At first, when the suggestion hit me at 11:30 at night, I tried to ignore it. This was a usual interruption to  my sleep; a sudden jolt of insecurity usually beckoning me to change course or quit entirely. My impulses are whispered in my ear late at night and then carried out the following day, accordingly. Destroy this thing.  I had been more patient recently so the voice was soft, calm, matronly.  Write the foreword, beget the clarity. God, I love writing. Any chance to write something pithy, essayed, poetic, I jump to, but this is different. A novel like this would take stamina.  I didn’t want to waste any more time on this project and I didn’t want to toss and turn checking lists, counting errands, running them. Immediately, I spit the thought out. I simply can’t write another thing that isn’t in linear order. Have I told you my joke about linear order? Not yet. Wait for it.

I don’t know what soothes me more: the completion of anything or the incipient stage that I maunder through, skipping gaily towards a promise, a new me, a reinvention like it’s the beginning of June on the last day of school and I’m counting how I will enter high school before I’ve even left the bus. It’s the work I don’t want to do. My work. My personal work. I found endings horrific. Devastating. In fact, I pummel towards them at the start to get it over with. Grief. Yes, of course, I am writing a story of grief but so much more than that. I am writing a reflection of my inability to complete which renders me in the intermediary stage of this process: refusing to write the ending. It is not just superstition, but pain that keeps me from seeing the way it ends for my heroines. I cannot let them go. I cannot do them justice. They never sound the same on paper. It is a story of a woman’s grief split into several sections in stories, in snippets, like novellas that umbrellas as her victory. As she faces her alligator, we breathe. We are waiting for something. She is waiting for something too. 

I’ve always admired prose. I’ve admired narrators that can chop things up or vacillate between two different times like Margaret Atwood, Elena Ferrante or Mark Z. Danielewski’s House of Leaves. The weaving of multiple stories on different timelines so it is as if you are understanding the story as the narrator tells it to herself. I find that more authentic the way people really do tell stories, the way people to relate to one another. The unfolding. The blossom. The waft of maturation in your lines, “did you know dear friend, that I am prone to destroying things to eliminate one part?’ we say calmly over tea. The lightbulb. The final stake in the heart. Omniscience.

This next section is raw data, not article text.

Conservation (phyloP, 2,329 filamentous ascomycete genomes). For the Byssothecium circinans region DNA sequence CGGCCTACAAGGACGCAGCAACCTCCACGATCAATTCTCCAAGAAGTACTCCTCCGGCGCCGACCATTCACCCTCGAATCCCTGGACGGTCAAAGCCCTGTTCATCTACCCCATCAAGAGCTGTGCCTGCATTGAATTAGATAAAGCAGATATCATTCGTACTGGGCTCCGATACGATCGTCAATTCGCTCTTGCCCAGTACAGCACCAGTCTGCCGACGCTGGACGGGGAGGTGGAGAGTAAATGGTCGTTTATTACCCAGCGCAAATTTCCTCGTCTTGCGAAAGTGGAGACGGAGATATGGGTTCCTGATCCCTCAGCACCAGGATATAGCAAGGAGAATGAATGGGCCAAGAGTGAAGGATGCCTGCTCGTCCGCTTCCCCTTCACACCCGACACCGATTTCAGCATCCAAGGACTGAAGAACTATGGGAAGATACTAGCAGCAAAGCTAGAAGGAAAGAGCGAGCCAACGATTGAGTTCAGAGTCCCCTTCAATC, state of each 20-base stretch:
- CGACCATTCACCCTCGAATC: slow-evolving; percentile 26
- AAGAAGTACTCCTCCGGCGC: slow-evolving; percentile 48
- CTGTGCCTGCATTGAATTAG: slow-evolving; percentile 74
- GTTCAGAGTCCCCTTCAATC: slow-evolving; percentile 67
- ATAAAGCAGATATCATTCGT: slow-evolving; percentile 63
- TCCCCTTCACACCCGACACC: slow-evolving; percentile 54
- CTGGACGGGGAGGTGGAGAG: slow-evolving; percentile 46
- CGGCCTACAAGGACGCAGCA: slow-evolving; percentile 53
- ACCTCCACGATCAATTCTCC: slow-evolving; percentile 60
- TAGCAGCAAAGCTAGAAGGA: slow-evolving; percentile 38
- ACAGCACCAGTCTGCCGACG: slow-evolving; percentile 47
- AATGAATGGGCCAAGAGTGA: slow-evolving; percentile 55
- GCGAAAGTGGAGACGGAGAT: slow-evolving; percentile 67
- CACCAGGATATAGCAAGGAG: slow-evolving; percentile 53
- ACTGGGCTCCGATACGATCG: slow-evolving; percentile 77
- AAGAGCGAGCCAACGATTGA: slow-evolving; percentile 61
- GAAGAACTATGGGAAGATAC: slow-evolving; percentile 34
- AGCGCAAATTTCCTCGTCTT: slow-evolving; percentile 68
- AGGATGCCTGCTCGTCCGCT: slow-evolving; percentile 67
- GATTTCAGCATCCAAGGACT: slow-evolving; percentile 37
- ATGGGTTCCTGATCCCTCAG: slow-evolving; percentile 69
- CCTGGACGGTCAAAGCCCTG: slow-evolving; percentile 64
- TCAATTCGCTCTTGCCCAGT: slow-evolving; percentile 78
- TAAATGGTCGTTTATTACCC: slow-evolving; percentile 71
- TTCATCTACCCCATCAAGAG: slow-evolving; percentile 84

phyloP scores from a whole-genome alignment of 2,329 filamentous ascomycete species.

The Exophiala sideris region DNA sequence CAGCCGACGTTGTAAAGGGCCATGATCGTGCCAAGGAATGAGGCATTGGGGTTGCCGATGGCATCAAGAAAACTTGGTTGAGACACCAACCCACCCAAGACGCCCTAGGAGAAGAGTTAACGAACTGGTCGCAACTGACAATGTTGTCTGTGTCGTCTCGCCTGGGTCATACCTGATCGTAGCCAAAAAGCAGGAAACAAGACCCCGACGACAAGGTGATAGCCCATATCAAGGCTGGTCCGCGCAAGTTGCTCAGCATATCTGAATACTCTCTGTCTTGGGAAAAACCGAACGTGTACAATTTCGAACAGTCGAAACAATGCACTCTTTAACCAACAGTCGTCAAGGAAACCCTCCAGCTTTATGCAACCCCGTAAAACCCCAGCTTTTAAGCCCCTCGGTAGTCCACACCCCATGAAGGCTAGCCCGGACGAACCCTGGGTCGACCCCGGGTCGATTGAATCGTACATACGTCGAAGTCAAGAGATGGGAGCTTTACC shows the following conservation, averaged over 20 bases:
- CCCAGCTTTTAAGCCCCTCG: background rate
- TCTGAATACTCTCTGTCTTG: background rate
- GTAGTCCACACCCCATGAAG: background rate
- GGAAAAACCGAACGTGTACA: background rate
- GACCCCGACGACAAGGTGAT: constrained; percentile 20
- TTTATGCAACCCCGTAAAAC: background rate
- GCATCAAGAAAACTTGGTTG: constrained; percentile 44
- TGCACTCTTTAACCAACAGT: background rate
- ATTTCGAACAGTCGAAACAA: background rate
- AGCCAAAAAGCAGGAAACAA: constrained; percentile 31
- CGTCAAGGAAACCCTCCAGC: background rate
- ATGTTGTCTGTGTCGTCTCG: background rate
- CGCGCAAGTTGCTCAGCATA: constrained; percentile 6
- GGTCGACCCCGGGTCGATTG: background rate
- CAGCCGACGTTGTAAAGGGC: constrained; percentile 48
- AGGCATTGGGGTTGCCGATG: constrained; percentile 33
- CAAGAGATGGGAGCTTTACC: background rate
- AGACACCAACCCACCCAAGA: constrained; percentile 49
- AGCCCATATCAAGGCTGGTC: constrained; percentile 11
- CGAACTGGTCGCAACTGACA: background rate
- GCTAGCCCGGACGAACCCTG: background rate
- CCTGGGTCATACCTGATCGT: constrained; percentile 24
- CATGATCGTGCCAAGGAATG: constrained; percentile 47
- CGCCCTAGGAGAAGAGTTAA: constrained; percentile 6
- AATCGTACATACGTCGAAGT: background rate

It is the writing process. No writer walks into a book and thinks, yes, like this, it will be like this. It has taken me years to execute this, not solely because I am devastated by endings but because I am writing something that forces me to multiply them. Something that forces me to look ahead to tell a finished story. To leave only some room but to walk in knowing what really happens to her. Inspired from an early age by the Choose Your Own Adventure novels, specifically Goosebumps version, I, as an adult, have been trying to write a tale that doesn’t get YOU to choose but forces you to watch her be presented with her own different endings begging her to pick the one you favor most. I wrote several endings to the story I am telling, all of which were probable to me and all denoted, on their own, my heroine’s tragedy of foresight but impulse, resentment and isolation. This book is not happy, although I try to dot it with scenes of elation as she gets what she wants, but there is always a price to pay for attaining. This is a book to be read carefully and I have done my best to write it plainly, as confusing as my own premise was. That we are always uncovering ourselves as we go, remembering the past as it was, the present as we feel to anticipate an ending we deserve. Why did I resist writing this foreword for so long? I have written several drafts already. The work: the enormity of what I want to portray, a reflection of my own deep synthesis and patient optimism and fear. The fear of being seen. The fear of being finished.  The fear of being misunderstood. The ending you seek is in the tale itself.

“And I came full at them,
hook in mouth
like hungry lure.”

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